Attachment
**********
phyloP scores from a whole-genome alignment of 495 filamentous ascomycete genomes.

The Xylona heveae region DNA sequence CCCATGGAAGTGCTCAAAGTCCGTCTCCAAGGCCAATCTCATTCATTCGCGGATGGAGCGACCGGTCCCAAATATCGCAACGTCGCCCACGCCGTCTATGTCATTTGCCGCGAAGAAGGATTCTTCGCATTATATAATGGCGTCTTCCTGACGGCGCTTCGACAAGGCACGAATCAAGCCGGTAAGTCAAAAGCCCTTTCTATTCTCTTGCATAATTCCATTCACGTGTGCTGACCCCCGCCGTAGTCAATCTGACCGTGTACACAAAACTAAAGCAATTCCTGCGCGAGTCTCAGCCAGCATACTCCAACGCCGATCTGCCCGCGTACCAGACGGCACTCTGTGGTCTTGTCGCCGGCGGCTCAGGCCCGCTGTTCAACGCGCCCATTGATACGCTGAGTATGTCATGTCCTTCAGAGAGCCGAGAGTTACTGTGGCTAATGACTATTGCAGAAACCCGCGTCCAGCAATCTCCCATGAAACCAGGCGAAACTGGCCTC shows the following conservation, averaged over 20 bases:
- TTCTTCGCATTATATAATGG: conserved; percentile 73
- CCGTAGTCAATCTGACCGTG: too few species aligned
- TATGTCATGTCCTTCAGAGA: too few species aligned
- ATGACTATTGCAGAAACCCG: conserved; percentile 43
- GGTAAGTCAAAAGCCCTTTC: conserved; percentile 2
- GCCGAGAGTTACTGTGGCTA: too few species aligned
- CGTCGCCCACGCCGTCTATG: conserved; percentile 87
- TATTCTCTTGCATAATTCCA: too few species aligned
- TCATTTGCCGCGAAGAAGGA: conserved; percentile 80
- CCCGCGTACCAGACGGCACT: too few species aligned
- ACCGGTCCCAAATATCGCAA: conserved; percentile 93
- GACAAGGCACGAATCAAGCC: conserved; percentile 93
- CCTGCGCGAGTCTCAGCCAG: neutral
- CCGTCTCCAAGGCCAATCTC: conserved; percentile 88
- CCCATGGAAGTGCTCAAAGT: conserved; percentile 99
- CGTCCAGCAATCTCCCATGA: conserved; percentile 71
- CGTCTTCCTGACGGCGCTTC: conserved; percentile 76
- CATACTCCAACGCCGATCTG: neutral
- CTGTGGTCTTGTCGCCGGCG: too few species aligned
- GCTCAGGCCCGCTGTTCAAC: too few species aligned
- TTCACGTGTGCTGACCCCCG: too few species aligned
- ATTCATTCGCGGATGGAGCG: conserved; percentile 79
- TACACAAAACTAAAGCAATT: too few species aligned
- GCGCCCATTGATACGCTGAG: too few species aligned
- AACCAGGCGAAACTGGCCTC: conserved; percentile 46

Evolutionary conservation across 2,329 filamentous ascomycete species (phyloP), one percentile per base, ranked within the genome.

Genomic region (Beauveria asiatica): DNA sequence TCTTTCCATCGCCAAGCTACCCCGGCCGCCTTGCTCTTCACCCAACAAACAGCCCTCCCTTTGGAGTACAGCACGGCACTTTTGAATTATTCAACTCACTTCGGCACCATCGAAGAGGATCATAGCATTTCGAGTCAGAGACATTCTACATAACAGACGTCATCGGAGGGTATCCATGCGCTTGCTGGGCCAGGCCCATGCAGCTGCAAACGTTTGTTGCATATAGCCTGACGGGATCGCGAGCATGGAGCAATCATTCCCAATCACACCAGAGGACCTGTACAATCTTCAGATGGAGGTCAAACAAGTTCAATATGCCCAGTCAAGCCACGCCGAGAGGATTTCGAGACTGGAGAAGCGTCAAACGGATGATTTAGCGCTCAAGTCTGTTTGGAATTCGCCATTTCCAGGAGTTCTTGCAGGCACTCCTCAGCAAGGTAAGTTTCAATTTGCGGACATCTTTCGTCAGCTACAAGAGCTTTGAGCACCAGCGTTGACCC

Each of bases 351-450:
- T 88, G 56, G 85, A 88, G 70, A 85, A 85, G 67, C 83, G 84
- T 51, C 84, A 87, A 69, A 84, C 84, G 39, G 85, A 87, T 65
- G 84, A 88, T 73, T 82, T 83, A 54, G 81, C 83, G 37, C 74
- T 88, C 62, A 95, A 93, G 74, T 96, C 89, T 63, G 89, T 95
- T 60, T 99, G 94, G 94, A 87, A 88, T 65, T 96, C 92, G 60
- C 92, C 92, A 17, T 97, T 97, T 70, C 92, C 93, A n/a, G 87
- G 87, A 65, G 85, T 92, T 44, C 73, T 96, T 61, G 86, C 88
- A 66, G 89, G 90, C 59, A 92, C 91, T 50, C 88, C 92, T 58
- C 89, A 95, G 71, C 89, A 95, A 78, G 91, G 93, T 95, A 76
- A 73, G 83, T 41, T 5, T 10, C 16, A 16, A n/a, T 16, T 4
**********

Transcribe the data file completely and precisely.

phyloP scores from a whole-genome alignment of 495 filamentous ascomycete genomes.

The Xylona heveae region DNA sequence CCCATGGAAGTGCTCAAAGTCCGTCTCCAAGGCCAATCTCATTCATTCGCGGATGGAGCGACCGGTCCCAAATATCGCAACGTCGCCCACGCCGTCTATGTCATTTGCCGCGAAGAAGGATTCTTCGCATTATATAATGGCGTCTTCCTGACGGCGCTTCGACAAGGCACGAATCAAGCCGGTAAGTCAAAAGCCCTTTCTATTCTCTTGCATAATTCCATTCACGTGTGCTGACCCCCGCCGTAGTCAATCTGACCGTGTACACAAAACTAAAGCAATTCCTGCGCGAGTCTCAGCCAGCATACTCCAACGCCGATCTGCCCGCGTACCAGACGGCACTCTGTGGTCTTGTCGCCGGCGGCTCAGGCCCGCTGTTCAACGCGCCCATTGATACGCTGAGTATGTCATGTCCTTCAGAGAGCCGAGAGTTACTGTGGCTAATGACTATTGCAGAAACCCGCGTCCAGCAATCTCCCATGAAACCAGGCGAAACTGGCCTC shows the following conservation, averaged over 20 bases:
- TTCTTCGCATTATATAATGG: conserved; percentile 73
- CCGTAGTCAATCTGACCGTG: too few species aligned
- TATGTCATGTCCTTCAGAGA: too few species aligned
- ATGACTATTGCAGAAACCCG: conserved; percentile 43
- GGTAAGTCAAAAGCCCTTTC: conserved; percentile 2
- GCCGAGAGTTACTGTGGCTA: too few species aligned
- CGTCGCCCACGCCGTCTATG: conserved; percentile 87
- TATTCTCTTGCATAATTCCA: too few species aligned
- TCATTTGCCGCGAAGAAGGA: conserved; percentile 80
- CCCGCGTACCAGACGGCACT: too few species aligned
- ACCGGTCCCAAATATCGCAA: conserved; percentile 93
- GACAAGGCACGAATCAAGCC: conserved; percentile 93
- CCTGCGCGAGTCTCAGCCAG: neutral
- CCGTCTCCAAGGCCAATCTC: conserved; percentile 88
- CCCATGGAAGTGCTCAAAGT: conserved; percentile 99
- CGTCCAGCAATCTCCCATGA: conserved; percentile 71
- CGTCTTCCTGACGGCGCTTC: conserved; percentile 76
- CATACTCCAACGCCGATCTG: neutral
- CTGTGGTCTTGTCGCCGGCG: too few species aligned
- GCTCAGGCCCGCTGTTCAAC: too few species aligned
- TTCACGTGTGCTGACCCCCG: too few species aligned
- ATTCATTCGCGGATGGAGCG: conserved; percentile 79
- TACACAAAACTAAAGCAATT: too few species aligned
- GCGCCCATTGATACGCTGAG: too few species aligned
- AACCAGGCGAAACTGGCCTC: conserved; percentile 46

Evolutionary conservation across 2,329 filamentous ascomycete species (phyloP), one percentile per base, ranked within the genome.

Genomic region (Beauveria asiatica): DNA sequence TCTTTCCATCGCCAAGCTACCCCGGCCGCCTTGCTCTTCACCCAACAAACAGCCCTCCCTTTGGAGTACAGCACGGCACTTTTGAATTATTCAACTCACTTCGGCACCATCGAAGAGGATCATAGCATTTCGAGTCAGAGACATTCTACATAACAGACGTCATCGGAGGGTATCCATGCGCTTGCTGGGCCAGGCCCATGCAGCTGCAAACGTTTGTTGCATATAGCCTGACGGGATCGCGAGCATGGAGCAATCATTCCCAATCACACCAGAGGACCTGTACAATCTTCAGATGGAGGTCAAACAAGTTCAATATGCCCAGTCAAGCCACGCCGAGAGGATTTCGAGACTGGAGAAGCGTCAAACGGATGATTTAGCGCTCAAGTCTGTTTGGAATTCGCCATTTCCAGGAGTTCTTGCAGGCACTCCTCAGCAAGGTAAGTTTCAATTTGCGGACATCTTTCGTCAGCTACAAGAGCTTTGAGCACCAGCGTTGACCC

Each of bases 351-450:
- T 88, G 56, G 85, A 88, G 70, A 85, A 85, G 67, C 83, G 84
- T 51, C 84, A 87, A 69, A 84, C 84, G 39, G 85, A 87, T 65
- G 84, A 88, T 73, T 82, T 83, A 54, G 81, C 83, G 37, C 74
- T 88, C 62, A 95, A 93, G 74, T 96, C 89, T 63, G 89, T 95
- T 60, T 99, G 94, G 94, A 87, A 88, T 65, T 96, C 92, G 60
- C 92, C 92, A 17, T 97, T 97, T 70, C 92, C 93, A n/a, G 87
- G 87, A 65, G 85, T 92, T 44, C 73, T 96, T 61, G 86, C 88
- A 66, G 89, G 90, C 59, A 92, C 91, T 50, C 88, C 92, T 58
- C 89, A 95, G 71, C 89, A 95, A 78, G 91, G 93, T 95, A 76
- A 73, G 83, T 41, T 5, T 10, C 16, A 16, A n/a, T 16, T 4